[00:22:18] Preston Pysh: Yeah. It’s a huge drag. Right. I’m, I’m curious if you would agree that, that you think risk parity at this point in time to whatever this event is that we’re describing is a train wreck of a portfolio management moving forward.

[00:22:33] Luke Gromen: Yeah, I’ve, I’ve said the classic 60 40 is not going to work in, in what we’re in and heading toward, which is to say, I, you know, or I refer to as the 60 40 portfolio.

[00:22:47] Luke Gromen: Right. Which 60% bond, 60% stocks, 40% bonds, 0% gold, and Bitcoin. That is where the overwhelming majority of investors are. And I don’t think that’s going to work. I think the stocks will be fine and I think long duration bonds are going to get killed versus everything, but especially on a real basis, but especially against.

[00:23:08] Preston Pysh: Equities. Yeah.

[00:23:09] Luke Gromen: Bitcoin equities. Because the only way they can make the math work is with severely negative real interest rates. And this is just, we’re still in the sort of between two trapezes moment, the half pregnant moment of, well they can get it there. They’re still, you know, that’s, you know, where’s the bubble?

[00:23:27] Luke Gromen: The bubble is in faith that they can, that they can get back to 2% and sort of put Humpty Dumpty back together again. Cause I agree with you, the Rubicon was crossed in 2020 in terms of where that took us beyond the debt threshold. You know, there, there’s been, you know, there’s been great research on that by Reinhardt Rogoff.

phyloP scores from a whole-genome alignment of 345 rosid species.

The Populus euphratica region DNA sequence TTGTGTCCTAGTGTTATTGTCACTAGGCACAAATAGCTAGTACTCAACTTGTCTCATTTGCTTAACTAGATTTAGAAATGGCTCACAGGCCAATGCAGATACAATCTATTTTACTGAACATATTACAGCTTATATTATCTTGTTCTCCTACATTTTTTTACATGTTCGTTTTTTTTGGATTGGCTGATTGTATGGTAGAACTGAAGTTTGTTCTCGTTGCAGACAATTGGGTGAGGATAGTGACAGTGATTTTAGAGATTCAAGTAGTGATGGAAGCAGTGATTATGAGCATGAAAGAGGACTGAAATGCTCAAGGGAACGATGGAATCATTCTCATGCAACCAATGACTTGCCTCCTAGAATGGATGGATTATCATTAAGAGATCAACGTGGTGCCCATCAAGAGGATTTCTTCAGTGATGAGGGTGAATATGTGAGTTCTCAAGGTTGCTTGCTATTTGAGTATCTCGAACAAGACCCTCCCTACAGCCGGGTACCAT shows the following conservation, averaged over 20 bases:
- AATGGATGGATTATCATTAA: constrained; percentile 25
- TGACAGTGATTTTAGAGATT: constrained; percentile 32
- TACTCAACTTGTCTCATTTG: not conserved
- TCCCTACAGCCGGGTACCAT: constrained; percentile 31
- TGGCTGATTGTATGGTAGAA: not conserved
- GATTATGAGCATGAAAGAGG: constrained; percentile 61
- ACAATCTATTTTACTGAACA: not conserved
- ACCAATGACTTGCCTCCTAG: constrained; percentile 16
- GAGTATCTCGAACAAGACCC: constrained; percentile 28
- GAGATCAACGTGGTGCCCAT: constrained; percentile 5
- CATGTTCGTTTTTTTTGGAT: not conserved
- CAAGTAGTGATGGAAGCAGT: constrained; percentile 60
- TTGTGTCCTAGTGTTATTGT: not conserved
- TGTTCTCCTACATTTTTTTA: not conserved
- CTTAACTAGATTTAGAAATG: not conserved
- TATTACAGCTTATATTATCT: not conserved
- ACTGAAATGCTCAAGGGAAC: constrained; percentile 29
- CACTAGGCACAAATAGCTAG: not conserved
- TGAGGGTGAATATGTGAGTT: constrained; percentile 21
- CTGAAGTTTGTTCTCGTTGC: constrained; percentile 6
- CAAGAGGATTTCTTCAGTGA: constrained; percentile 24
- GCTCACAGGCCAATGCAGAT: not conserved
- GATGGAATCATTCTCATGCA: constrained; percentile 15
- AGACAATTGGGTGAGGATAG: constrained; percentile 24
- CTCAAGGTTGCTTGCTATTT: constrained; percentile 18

[00:23:46] Luke Gromen: Brian Hirshman at Hirshman Capital ran through that data and cited it said once a country gets to 130% that the GDP over the last hundred 20 years, 98% of those countries have defaulted on their debt. Either via a restructuring or much more often via a sustained period of high rates of inflation that basically severely repressed, punish, hurt the purchasing power of long duration bond holders.

[00:24:12] Luke Gromen: And that’s where we are. The one example in that whole case, the 2% was Japan. And we’re even seeing Japan now having trouble, right? So it’s, you know, forever. It’s like, well, what’s the 2%? It’s like, well, it’s Japan. Oh see, well, we’re just Japan so we don’t have to worry. Well, even Japan is now going, oh yeah.

[00:24:27] Luke Gromen: I think we’re beyond Rubicon on it in terms of there’s, there’s no getting back, there’s still faith that we’re going to get back. And in terms of the, you know, the capital management is really as a time horizon thing, right? Mm-hmm. So for, for me, where I’m at in terms of this credit crunch side, you know, it’s a concern that these policymakers are willing to try to sort of one last fight outta credibility.

[00:24:51] Luke Gromen: One last whoosh. I readily can see that we might not get one last whoosh, which is why I’m still very overweight, cold Bitcoin. I still have a lot of equities very overweight industrial equities, especially tied to electrical generation in my own personal investments. But it, it is I agree. I agree. Like the math is done, like they, that is like, it’s all over, but the crying now, it, it’s in the cake.

[00:25:14] Luke Gromen: Now we’re just sort of waiting for it to be marked to market and play out.

[00:25:20] Preston Pysh: Luke, one of the things that I think is hard for a lot of people to wrap their head around is the difference that you’re seeing in these top 10 equities on these indices that are driving the indices to very high levels relative to what feels like a recession and extreme difficulty for the common person as they’re going through.